Along the freeway, seven out of eight neighborhoods voted against construction of new noise walls where they don’t exist today. The Phillips West neighborhood did vote to add a noise wall along 2nd Avenue between Lake Street and the Greenway.
Safety on I-35W
A 2007 MnDOT study found there are more freeway crashes in the I-35W/I-94 Commons area than any other place in Minnesota, with an afternoon peak hour crash rate 15 times the metro average. The combination of heavy traffic, quick merging and travel demand patterns contribute to more than 1,000 crashes per year.
To help improve safety, the “flyover” bridge from northbound I-35W to westbound I-94 will shift to the left side of the highway, to eliminate the widespread merging that most traffic currently takes ahead of the Hennepin/Lyndale exit on I-94.
Pedersen said residents should not expect to see the end of traffic slowdowns on I-35W, however, given the roadway’s high demand. He said the highway is not adding capacity.
“We’re making small improvements that are going to improve the safety, but you’re not going to eliminate congestion,” he said, explaining that rear-end crashes related to congestion are a big cause of accidents in the area.
Average daily traffic on I-35W approached 200,000 in 2013, according to MnDOT, and traffic is projected to hit 257,700 in 2038.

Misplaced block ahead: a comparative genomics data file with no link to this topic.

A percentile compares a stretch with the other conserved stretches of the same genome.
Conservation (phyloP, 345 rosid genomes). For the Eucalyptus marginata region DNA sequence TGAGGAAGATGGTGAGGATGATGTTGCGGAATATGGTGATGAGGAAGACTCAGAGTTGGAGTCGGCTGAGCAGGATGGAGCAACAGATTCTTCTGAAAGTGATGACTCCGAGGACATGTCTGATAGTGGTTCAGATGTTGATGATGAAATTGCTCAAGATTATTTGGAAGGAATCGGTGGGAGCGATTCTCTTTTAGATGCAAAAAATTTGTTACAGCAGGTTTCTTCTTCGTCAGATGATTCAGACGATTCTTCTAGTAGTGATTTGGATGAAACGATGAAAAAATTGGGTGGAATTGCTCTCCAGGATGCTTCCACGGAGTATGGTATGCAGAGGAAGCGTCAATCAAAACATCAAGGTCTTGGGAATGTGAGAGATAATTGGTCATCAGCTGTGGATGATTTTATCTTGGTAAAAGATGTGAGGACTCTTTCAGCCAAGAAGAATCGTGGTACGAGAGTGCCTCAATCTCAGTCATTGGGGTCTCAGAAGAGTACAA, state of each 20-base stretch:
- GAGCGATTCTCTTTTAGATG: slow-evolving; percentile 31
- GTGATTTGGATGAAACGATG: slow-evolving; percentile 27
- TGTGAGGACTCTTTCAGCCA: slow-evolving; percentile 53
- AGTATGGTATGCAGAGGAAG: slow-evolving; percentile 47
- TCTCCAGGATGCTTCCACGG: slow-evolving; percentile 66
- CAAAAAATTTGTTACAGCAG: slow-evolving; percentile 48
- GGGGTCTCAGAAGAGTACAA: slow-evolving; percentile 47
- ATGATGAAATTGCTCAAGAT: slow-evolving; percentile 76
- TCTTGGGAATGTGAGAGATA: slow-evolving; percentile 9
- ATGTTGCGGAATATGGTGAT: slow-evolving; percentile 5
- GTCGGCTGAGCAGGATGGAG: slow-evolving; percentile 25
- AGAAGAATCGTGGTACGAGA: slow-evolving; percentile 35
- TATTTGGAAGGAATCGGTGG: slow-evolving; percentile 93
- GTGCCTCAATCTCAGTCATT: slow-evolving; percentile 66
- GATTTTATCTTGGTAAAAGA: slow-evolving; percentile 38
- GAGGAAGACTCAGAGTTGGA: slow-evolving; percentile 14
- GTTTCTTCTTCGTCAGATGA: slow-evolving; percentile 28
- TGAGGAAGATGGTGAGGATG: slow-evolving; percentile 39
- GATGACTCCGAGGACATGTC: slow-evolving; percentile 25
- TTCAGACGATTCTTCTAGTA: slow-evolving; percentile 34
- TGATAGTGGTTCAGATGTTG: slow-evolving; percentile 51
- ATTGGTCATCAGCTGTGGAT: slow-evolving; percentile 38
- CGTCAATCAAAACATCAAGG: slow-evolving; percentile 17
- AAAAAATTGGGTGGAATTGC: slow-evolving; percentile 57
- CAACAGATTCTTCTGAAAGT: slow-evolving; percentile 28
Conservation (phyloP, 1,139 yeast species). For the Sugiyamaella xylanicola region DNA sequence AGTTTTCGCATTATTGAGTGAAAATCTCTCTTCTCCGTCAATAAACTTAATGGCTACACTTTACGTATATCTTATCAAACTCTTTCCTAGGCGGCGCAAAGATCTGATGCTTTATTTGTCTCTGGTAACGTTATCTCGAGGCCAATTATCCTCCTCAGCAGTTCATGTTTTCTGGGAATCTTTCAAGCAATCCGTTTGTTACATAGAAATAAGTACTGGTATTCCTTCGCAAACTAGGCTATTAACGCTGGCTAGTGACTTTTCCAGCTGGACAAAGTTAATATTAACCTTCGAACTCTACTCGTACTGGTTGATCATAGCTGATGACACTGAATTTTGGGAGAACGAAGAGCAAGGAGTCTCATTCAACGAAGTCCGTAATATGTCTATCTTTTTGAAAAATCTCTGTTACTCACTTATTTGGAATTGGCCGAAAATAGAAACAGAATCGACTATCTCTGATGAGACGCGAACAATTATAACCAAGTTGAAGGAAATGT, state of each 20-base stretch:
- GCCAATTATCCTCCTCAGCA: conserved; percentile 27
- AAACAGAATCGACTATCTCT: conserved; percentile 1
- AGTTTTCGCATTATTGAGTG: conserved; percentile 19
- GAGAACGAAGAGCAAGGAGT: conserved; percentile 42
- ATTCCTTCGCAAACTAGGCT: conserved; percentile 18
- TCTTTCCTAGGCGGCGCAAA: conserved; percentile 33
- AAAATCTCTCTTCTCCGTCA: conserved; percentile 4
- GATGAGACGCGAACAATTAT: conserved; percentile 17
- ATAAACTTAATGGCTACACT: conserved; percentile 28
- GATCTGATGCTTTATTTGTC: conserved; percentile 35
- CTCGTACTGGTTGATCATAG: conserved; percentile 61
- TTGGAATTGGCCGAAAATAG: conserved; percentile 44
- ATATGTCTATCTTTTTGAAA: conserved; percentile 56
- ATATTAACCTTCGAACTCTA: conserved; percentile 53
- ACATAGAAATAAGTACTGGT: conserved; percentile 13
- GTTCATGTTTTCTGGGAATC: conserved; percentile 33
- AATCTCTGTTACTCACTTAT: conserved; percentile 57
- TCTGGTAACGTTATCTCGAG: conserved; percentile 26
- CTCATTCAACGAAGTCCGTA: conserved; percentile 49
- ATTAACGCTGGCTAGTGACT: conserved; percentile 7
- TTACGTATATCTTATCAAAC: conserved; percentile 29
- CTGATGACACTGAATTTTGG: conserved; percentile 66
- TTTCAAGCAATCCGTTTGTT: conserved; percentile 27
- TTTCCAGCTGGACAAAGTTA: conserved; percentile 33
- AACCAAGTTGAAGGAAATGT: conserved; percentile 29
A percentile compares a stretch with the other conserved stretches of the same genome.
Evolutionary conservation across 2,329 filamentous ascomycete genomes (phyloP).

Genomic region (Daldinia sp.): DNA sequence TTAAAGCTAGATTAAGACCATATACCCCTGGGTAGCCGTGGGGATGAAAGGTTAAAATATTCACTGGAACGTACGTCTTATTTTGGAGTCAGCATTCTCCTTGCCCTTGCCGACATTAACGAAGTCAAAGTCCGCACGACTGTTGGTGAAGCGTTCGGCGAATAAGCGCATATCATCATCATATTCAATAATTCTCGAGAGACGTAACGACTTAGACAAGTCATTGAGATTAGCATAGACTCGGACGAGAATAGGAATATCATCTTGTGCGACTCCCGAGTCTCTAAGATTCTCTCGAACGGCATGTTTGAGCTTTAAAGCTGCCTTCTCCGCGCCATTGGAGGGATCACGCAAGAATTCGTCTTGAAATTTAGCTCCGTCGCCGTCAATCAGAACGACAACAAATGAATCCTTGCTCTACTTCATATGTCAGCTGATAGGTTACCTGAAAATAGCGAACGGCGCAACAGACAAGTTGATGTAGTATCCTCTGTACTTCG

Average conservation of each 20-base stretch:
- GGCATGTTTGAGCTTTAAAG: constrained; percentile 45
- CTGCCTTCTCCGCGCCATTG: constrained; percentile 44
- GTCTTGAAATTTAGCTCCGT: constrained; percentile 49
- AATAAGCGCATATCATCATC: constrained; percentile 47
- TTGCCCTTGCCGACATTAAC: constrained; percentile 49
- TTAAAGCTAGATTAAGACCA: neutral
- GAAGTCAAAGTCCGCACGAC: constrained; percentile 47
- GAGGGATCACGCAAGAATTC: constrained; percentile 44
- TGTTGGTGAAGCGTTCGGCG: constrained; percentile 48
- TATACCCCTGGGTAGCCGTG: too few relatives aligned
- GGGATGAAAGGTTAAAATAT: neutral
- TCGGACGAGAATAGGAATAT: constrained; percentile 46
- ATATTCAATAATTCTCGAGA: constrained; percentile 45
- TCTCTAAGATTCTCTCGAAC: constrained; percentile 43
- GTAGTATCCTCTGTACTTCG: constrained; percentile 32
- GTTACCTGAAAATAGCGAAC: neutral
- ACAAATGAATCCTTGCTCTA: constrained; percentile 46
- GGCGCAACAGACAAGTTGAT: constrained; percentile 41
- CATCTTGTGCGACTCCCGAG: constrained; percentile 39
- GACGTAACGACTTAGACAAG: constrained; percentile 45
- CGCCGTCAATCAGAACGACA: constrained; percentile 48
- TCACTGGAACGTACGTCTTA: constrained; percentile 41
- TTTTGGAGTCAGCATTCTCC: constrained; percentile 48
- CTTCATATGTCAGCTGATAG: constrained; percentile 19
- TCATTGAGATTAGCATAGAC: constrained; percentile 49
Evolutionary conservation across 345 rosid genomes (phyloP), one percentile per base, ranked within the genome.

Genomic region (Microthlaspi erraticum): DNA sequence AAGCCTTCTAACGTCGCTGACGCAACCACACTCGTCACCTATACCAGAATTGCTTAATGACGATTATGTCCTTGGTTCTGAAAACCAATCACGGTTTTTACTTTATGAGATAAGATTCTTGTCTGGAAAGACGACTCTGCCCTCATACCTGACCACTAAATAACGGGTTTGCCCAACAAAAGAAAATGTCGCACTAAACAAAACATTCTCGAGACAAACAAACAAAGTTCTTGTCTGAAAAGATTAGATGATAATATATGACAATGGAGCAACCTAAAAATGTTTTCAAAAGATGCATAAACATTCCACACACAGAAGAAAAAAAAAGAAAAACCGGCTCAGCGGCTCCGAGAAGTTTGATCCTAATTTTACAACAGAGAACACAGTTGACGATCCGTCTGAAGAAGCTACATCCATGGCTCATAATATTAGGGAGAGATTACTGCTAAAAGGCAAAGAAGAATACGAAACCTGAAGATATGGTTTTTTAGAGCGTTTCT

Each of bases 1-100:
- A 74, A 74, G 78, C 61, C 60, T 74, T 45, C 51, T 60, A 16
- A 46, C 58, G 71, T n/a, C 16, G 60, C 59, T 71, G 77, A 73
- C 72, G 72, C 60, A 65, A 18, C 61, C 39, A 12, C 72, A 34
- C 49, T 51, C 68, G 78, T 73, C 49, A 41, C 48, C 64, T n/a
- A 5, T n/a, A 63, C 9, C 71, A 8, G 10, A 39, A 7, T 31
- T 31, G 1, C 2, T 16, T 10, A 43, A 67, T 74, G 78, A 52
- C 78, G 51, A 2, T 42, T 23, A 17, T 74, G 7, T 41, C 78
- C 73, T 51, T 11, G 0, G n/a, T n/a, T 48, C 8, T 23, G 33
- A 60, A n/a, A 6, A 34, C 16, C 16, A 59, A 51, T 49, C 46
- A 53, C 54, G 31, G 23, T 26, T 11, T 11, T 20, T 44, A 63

The neighborhood impact
Neighbors are bracing for construction.
“Anytime there is a major construction project it’s going to impact business,” said Aaron Meyerring, co-owner of Electric Fetus. The record shop will celebrate its 50th anniversary next year in the midst of construction. “It’s just going to be another hurdle that we’re going to have to get past.”
At an April meeting of the Lyndale Neighborhood Association, residents asked questions about lighting and pedestrian safety during detours.
“There are lots of parks and schools along these routes,” said one attendee.
Pedersen said they expect traffic diverted to local streets will span from Hiawatha Avenue on the east to Lyndale Avenue on the west. Workers don’t plan to take away parking or bike lanes to speed commutes, he said.
MnDOT will partner with Move Minneapolis to promote carpooling, biking and transit throughout construction. They’re hoping to fill park-and-ride lots that are typically half full along regional bus routes.
Pedersen said they intend to keep communication lines open with sidewalk talks, email blasts and social media updates.
“I just think that the transit station is key, and after working on this for as long as we have, I think the whole region is ready to do the project,” Grube said. “…When it’s over, MnDOT will fundamentally leave South Minneapolis alone, in terms of 35W.”
For more information and project updates, visit dot.state.mn.us/metro/projects/i35wminneapolis.
-New Lake Street transit station will serve as a hub for “Orange Line” Bus Rapid Transit, with a ramp to the Midtown Greenway
-New northbound I-35W ramp to 28th Street
-New southbound I-35W ramp to Lake Street
-Permanent MnPASS lanes on southbound and northbound I-35W from 26th Street-46th Street
-New and rehabbed noise barriers